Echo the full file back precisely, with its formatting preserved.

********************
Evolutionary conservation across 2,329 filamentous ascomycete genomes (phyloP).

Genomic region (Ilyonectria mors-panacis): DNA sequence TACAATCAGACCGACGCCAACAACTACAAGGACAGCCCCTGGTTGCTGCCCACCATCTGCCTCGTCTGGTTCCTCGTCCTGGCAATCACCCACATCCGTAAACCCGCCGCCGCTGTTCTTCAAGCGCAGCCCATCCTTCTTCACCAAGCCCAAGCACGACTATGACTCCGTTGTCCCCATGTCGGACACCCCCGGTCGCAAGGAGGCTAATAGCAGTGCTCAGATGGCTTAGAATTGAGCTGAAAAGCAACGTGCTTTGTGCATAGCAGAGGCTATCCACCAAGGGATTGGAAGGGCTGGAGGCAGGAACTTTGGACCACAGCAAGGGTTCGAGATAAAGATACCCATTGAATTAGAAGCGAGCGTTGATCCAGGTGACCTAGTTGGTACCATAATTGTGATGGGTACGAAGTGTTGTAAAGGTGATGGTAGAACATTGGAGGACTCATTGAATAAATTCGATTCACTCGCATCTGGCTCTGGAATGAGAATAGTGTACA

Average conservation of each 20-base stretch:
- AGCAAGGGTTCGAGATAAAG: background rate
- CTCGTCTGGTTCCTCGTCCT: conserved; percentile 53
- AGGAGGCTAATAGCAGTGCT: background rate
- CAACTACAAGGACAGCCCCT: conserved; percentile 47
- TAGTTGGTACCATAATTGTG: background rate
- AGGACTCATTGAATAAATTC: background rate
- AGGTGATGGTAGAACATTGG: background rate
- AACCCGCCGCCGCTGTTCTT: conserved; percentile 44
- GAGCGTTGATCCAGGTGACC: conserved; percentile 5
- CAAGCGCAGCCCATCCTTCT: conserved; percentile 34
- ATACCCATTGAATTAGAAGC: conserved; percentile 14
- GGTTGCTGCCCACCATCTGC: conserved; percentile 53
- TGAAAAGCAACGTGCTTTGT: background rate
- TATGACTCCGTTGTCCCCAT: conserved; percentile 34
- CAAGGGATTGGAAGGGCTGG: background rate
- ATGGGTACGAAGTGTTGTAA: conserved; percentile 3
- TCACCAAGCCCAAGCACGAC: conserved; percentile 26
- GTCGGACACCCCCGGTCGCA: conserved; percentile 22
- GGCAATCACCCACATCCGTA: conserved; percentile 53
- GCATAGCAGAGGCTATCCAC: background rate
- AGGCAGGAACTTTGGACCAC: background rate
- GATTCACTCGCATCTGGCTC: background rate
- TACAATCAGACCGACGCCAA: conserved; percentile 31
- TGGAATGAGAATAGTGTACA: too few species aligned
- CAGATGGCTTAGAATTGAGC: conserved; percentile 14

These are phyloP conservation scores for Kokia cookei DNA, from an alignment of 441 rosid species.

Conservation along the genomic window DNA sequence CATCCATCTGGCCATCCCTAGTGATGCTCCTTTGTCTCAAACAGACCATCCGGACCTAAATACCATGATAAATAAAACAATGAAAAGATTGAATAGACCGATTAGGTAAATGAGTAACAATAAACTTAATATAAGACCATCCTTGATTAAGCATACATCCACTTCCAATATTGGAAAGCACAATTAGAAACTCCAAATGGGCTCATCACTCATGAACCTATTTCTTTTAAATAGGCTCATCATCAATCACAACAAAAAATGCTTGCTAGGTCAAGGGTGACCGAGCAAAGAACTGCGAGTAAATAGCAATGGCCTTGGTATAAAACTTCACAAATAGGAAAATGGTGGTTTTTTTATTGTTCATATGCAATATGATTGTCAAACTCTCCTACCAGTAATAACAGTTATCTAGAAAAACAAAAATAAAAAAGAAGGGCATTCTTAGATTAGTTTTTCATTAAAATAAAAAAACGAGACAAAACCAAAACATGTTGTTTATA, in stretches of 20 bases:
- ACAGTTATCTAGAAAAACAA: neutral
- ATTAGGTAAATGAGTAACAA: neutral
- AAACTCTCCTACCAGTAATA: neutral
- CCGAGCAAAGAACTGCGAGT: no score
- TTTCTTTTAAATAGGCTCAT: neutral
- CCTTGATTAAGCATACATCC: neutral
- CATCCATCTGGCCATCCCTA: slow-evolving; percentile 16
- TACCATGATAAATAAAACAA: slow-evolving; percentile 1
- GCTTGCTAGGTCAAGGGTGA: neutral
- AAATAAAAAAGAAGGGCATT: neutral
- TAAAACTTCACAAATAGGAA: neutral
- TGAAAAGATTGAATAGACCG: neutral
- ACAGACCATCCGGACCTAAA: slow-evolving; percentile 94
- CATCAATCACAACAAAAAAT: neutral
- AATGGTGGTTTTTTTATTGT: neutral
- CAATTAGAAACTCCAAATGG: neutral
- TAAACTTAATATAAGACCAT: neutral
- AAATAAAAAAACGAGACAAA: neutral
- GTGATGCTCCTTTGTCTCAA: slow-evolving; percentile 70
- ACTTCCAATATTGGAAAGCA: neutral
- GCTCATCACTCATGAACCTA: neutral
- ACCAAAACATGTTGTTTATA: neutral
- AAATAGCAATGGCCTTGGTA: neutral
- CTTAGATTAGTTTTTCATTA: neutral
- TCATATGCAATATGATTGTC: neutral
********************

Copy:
Evolutionary conservation across 2,329 filamentous ascomycete genomes (phyloP).

Genomic region (Ilyonectria mors-panacis): DNA sequence TACAATCAGACCGACGCCAACAACTACAAGGACAGCCCCTGGTTGCTGCCCACCATCTGCCTCGTCTGGTTCCTCGTCCTGGCAATCACCCACATCCGTAAACCCGCCGCCGCTGTTCTTCAAGCGCAGCCCATCCTTCTTCACCAAGCCCAAGCACGACTATGACTCCGTTGTCCCCATGTCGGACACCCCCGGTCGCAAGGAGGCTAATAGCAGTGCTCAGATGGCTTAGAATTGAGCTGAAAAGCAACGTGCTTTGTGCATAGCAGAGGCTATCCACCAAGGGATTGGAAGGGCTGGAGGCAGGAACTTTGGACCACAGCAAGGGTTCGAGATAAAGATACCCATTGAATTAGAAGCGAGCGTTGATCCAGGTGACCTAGTTGGTACCATAATTGTGATGGGTACGAAGTGTTGTAAAGGTGATGGTAGAACATTGGAGGACTCATTGAATAAATTCGATTCACTCGCATCTGGCTCTGGAATGAGAATAGTGTACA

Average conservation of each 20-base stretch:
- AGCAAGGGTTCGAGATAAAG: background rate
- CTCGTCTGGTTCCTCGTCCT: conserved; percentile 53
- AGGAGGCTAATAGCAGTGCT: background rate
- CAACTACAAGGACAGCCCCT: conserved; percentile 47
- TAGTTGGTACCATAATTGTG: background rate
- AGGACTCATTGAATAAATTC: background rate
- AGGTGATGGTAGAACATTGG: background rate
- AACCCGCCGCCGCTGTTCTT: conserved; percentile 44
- GAGCGTTGATCCAGGTGACC: conserved; percentile 5
- CAAGCGCAGCCCATCCTTCT: conserved; percentile 34
- ATACCCATTGAATTAGAAGC: conserved; percentile 14
- GGTTGCTGCCCACCATCTGC: conserved; percentile 53
- TGAAAAGCAACGTGCTTTGT: background rate
- TATGACTCCGTTGTCCCCAT: conserved; percentile 34
- CAAGGGATTGGAAGGGCTGG: background rate
- ATGGGTACGAAGTGTTGTAA: conserved; percentile 3
- TCACCAAGCCCAAGCACGAC: conserved; percentile 26
- GTCGGACACCCCCGGTCGCA: conserved; percentile 22
- GGCAATCACCCACATCCGTA: conserved; percentile 53
- GCATAGCAGAGGCTATCCAC: background rate
- AGGCAGGAACTTTGGACCAC: background rate
- GATTCACTCGCATCTGGCTC: background rate
- TACAATCAGACCGACGCCAA: conserved; percentile 31
- TGGAATGAGAATAGTGTACA: too few species aligned
- CAGATGGCTTAGAATTGAGC: conserved; percentile 14

These are phyloP conservation scores for Kokia cookei DNA, from an alignment of 441 rosid species.

Conservation along the genomic window DNA sequence CATCCATCTGGCCATCCCTAGTGATGCTCCTTTGTCTCAAACAGACCATCCGGACCTAAATACCATGATAAATAAAACAATGAAAAGATTGAATAGACCGATTAGGTAAATGAGTAACAATAAACTTAATATAAGACCATCCTTGATTAAGCATACATCCACTTCCAATATTGGAAAGCACAATTAGAAACTCCAAATGGGCTCATCACTCATGAACCTATTTCTTTTAAATAGGCTCATCATCAATCACAACAAAAAATGCTTGCTAGGTCAAGGGTGACCGAGCAAAGAACTGCGAGTAAATAGCAATGGCCTTGGTATAAAACTTCACAAATAGGAAAATGGTGGTTTTTTTATTGTTCATATGCAATATGATTGTCAAACTCTCCTACCAGTAATAACAGTTATCTAGAAAAACAAAAATAAAAAAGAAGGGCATTCTTAGATTAGTTTTTCATTAAAATAAAAAAACGAGACAAAACCAAAACATGTTGTTTATA, in stretches of 20 bases:
- ACAGTTATCTAGAAAAACAA: neutral
- ATTAGGTAAATGAGTAACAA: neutral
- AAACTCTCCTACCAGTAATA: neutral
- CCGAGCAAAGAACTGCGAGT: no score
- TTTCTTTTAAATAGGCTCAT: neutral
- CCTTGATTAAGCATACATCC: neutral
- CATCCATCTGGCCATCCCTA: slow-evolving; percentile 16
- TACCATGATAAATAAAACAA: slow-evolving; percentile 1
- GCTTGCTAGGTCAAGGGTGA: neutral
- AAATAAAAAAGAAGGGCATT: neutral
- TAAAACTTCACAAATAGGAA: neutral
- TGAAAAGATTGAATAGACCG: neutral
- ACAGACCATCCGGACCTAAA: slow-evolving; percentile 94
- CATCAATCACAACAAAAAAT: neutral
- AATGGTGGTTTTTTTATTGT: neutral
- CAATTAGAAACTCCAAATGG: neutral
- TAAACTTAATATAAGACCAT: neutral
- AAATAAAAAAACGAGACAAA: neutral
- GTGATGCTCCTTTGTCTCAA: slow-evolving; percentile 70
- ACTTCCAATATTGGAAAGCA: neutral
- GCTCATCACTCATGAACCTA: neutral
- ACCAAAACATGTTGTTTATA: neutral
- AAATAGCAATGGCCTTGGTA: neutral
- CTTAGATTAGTTTTTCATTA: neutral
- TCATATGCAATATGATTGTC: neutral